Following an ordinary stint on the market, the Royal Enfield Continental GT 535 is no longer available. While the motorcycle is a cafe-racer, the owner of this particular Continental GT 535 probably wanted to take the beaten path. Thus, he added a bit of Himalayan and Interceptor INT 650 persona to the hardware, and the result is a beefed up Continental GT that has been transformed into a scrambler. In fact, the only recognisable bit from the base motorcycle is the fuel tank.
Up front, the fascia trades the retro-style headlight for an aftermarket twin-pod unit. The illumination tasks are taken care by halogen headlights. The front gets an off-road character with the use of a headlight grille. The fender has been removed, exposing the fat, dual-purpose rubber. You would notice that the stock wire-spoke wheels have been traded for a pair of aftermarket alloys.
A pair of beefy upside-down telescopic forks adds a muscular look to the package. At the back is a monoshock unit that replaces the twin-sided shock absorbers on the standard motorcycle,
Ergonomics have been revised, and the clip-on style handlebar has been traded for a tall-set, single-piece unit that seems to have been sourced from a KTM Duke motorcycle. The tall handlebar gives an upright right stance and better access to the steering while standing on the footpegs.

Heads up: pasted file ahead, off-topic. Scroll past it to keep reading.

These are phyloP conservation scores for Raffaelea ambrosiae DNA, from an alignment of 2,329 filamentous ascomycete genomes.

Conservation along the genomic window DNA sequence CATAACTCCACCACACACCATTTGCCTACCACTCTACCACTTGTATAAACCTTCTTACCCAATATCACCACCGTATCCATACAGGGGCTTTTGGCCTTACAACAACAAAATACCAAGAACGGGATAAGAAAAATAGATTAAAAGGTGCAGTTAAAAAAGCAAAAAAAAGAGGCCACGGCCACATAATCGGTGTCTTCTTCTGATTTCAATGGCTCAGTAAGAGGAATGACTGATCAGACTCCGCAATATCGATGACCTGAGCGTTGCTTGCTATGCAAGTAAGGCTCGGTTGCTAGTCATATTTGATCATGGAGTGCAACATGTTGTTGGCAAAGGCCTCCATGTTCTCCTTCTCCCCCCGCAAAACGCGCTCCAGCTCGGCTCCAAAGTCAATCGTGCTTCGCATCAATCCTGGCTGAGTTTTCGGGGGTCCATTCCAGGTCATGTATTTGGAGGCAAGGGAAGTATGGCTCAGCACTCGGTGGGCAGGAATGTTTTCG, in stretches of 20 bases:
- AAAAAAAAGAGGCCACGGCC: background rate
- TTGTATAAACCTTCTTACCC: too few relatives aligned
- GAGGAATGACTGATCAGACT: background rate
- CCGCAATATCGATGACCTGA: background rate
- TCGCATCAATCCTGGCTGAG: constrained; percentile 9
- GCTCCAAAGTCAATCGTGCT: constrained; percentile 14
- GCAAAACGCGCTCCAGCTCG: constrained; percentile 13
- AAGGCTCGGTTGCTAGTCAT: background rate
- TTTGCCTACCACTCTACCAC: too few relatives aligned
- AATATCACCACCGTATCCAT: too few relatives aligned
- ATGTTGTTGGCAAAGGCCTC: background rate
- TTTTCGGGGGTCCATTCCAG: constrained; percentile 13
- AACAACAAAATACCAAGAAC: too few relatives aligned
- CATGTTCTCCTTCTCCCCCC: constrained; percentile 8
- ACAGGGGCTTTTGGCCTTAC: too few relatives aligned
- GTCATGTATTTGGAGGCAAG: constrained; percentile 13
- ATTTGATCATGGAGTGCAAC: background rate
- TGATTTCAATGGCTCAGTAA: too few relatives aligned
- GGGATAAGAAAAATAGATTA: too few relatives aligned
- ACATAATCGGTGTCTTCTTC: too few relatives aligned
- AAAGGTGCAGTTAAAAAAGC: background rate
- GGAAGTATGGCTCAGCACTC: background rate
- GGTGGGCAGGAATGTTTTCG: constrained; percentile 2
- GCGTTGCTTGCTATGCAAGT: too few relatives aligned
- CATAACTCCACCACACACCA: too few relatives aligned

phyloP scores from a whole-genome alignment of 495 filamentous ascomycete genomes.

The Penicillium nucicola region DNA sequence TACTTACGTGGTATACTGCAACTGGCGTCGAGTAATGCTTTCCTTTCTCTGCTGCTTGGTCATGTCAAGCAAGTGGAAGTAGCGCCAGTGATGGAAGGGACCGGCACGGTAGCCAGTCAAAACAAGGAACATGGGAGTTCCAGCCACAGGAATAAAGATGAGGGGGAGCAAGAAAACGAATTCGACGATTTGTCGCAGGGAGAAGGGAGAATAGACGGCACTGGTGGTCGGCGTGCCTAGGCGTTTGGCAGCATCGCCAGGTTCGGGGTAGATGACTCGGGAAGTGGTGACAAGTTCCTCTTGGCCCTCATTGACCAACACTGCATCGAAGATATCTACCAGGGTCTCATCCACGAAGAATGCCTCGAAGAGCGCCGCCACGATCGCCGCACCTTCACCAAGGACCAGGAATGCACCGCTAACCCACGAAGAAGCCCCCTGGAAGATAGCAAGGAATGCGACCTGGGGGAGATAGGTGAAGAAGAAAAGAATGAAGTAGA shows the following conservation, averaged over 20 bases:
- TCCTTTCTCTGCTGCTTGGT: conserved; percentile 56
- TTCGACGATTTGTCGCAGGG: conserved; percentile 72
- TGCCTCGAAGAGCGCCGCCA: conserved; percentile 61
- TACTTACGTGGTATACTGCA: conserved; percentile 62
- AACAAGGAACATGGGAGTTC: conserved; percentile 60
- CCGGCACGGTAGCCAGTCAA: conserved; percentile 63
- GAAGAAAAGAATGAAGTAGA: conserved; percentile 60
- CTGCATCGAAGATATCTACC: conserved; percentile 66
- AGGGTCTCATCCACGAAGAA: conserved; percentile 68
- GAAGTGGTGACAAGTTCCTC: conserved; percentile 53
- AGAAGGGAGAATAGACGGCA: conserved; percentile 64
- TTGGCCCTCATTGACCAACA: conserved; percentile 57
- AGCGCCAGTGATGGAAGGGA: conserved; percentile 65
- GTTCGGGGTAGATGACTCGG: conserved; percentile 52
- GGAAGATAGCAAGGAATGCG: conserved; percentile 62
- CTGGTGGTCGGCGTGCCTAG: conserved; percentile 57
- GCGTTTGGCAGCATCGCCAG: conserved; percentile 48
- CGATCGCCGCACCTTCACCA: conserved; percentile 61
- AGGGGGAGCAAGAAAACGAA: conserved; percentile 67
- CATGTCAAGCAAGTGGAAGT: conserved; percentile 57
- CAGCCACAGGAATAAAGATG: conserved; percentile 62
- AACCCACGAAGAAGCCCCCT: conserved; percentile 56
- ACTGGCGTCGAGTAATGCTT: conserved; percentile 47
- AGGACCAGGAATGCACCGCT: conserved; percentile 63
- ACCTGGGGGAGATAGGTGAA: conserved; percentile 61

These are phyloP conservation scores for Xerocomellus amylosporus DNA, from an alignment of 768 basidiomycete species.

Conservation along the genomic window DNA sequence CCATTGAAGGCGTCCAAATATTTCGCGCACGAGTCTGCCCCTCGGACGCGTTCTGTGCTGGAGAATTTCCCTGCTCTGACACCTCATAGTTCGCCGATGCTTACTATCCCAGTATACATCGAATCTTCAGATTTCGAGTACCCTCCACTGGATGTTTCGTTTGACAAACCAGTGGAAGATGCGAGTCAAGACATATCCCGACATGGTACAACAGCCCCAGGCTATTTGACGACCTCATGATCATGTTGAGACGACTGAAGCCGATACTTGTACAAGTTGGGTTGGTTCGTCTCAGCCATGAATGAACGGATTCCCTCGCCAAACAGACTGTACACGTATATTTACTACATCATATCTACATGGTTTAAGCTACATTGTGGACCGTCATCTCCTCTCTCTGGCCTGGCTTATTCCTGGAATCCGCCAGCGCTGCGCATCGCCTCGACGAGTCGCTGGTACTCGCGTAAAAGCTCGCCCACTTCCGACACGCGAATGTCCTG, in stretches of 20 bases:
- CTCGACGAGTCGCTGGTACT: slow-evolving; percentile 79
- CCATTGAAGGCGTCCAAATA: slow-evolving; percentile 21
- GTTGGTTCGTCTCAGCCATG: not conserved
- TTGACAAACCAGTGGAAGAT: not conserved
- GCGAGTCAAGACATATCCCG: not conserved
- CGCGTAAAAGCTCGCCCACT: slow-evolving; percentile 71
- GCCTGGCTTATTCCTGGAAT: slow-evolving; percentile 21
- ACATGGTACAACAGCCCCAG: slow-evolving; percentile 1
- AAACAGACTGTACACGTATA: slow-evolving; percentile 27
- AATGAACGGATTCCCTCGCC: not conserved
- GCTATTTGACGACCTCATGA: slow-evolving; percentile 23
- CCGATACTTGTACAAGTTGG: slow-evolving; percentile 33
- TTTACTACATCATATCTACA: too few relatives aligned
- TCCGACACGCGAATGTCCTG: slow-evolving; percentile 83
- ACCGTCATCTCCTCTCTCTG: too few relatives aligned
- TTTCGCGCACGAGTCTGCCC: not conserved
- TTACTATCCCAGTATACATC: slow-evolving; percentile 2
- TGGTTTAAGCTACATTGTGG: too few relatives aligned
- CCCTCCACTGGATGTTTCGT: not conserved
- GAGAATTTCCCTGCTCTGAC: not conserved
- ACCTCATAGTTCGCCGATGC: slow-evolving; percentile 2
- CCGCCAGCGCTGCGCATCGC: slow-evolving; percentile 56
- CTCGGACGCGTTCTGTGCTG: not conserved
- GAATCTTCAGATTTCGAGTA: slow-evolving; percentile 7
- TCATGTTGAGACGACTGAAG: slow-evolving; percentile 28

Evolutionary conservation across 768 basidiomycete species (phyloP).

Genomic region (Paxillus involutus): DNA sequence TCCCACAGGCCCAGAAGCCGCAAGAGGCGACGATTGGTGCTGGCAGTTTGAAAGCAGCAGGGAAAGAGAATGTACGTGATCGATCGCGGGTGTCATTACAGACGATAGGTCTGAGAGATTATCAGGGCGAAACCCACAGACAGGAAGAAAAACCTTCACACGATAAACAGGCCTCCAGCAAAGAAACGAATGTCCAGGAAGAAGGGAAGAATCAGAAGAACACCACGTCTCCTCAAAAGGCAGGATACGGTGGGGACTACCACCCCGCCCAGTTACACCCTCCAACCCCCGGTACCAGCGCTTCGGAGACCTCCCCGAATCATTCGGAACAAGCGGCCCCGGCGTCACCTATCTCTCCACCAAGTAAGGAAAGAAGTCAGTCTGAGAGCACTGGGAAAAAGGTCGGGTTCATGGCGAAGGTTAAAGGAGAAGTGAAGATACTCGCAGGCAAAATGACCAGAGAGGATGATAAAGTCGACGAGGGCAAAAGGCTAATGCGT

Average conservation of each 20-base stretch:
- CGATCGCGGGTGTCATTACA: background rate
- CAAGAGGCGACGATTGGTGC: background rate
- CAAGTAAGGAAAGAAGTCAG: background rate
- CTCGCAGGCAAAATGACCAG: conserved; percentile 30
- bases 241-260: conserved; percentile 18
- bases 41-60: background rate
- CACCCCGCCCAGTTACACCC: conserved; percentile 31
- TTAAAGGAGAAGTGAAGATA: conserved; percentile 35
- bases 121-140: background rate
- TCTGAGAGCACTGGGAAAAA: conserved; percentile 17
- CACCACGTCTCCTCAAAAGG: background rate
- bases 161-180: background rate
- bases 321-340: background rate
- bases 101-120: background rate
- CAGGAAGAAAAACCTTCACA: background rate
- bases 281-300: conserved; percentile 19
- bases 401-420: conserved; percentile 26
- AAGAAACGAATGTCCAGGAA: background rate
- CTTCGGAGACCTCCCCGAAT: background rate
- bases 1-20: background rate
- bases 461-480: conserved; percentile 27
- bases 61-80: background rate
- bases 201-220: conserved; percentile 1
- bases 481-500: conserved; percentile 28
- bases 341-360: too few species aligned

The fuel tank, as mentioned above, is retained in stock design. The tank recesses make the unit leaner towards the rider, giving a good amount of space to move around while off-roading. The retro-style, chrome fuel filler cap has been retained too.
However, the sub-frame has been shortened that gives the motorcycle a compact look. The stock motorcycle comes with a rider-only saddle with a longer seat as an accessory. The shortened sub-frame on the modified Continental GT 535, on the other hand, is designed to accommodate a rider-only seat. The saddle gets a diamond stitch pattern that enhances its retro character.
The minimalist tail includes a sub-frame mounted LED tail light while the rear fender has been eliminated. There is no provision to install the rear number plate in the pictures although it would most likely get a side-mounted unit. The sides reveal an aftermarket exhaust.
The braking department has received an upgrade too, and twin discs at the front and a single disc at the rear now perform the anchoring tasks. The combination of the yellow fuel tank with blacked-out parts gives the motorcycle a very subtle, yet stylish persona.
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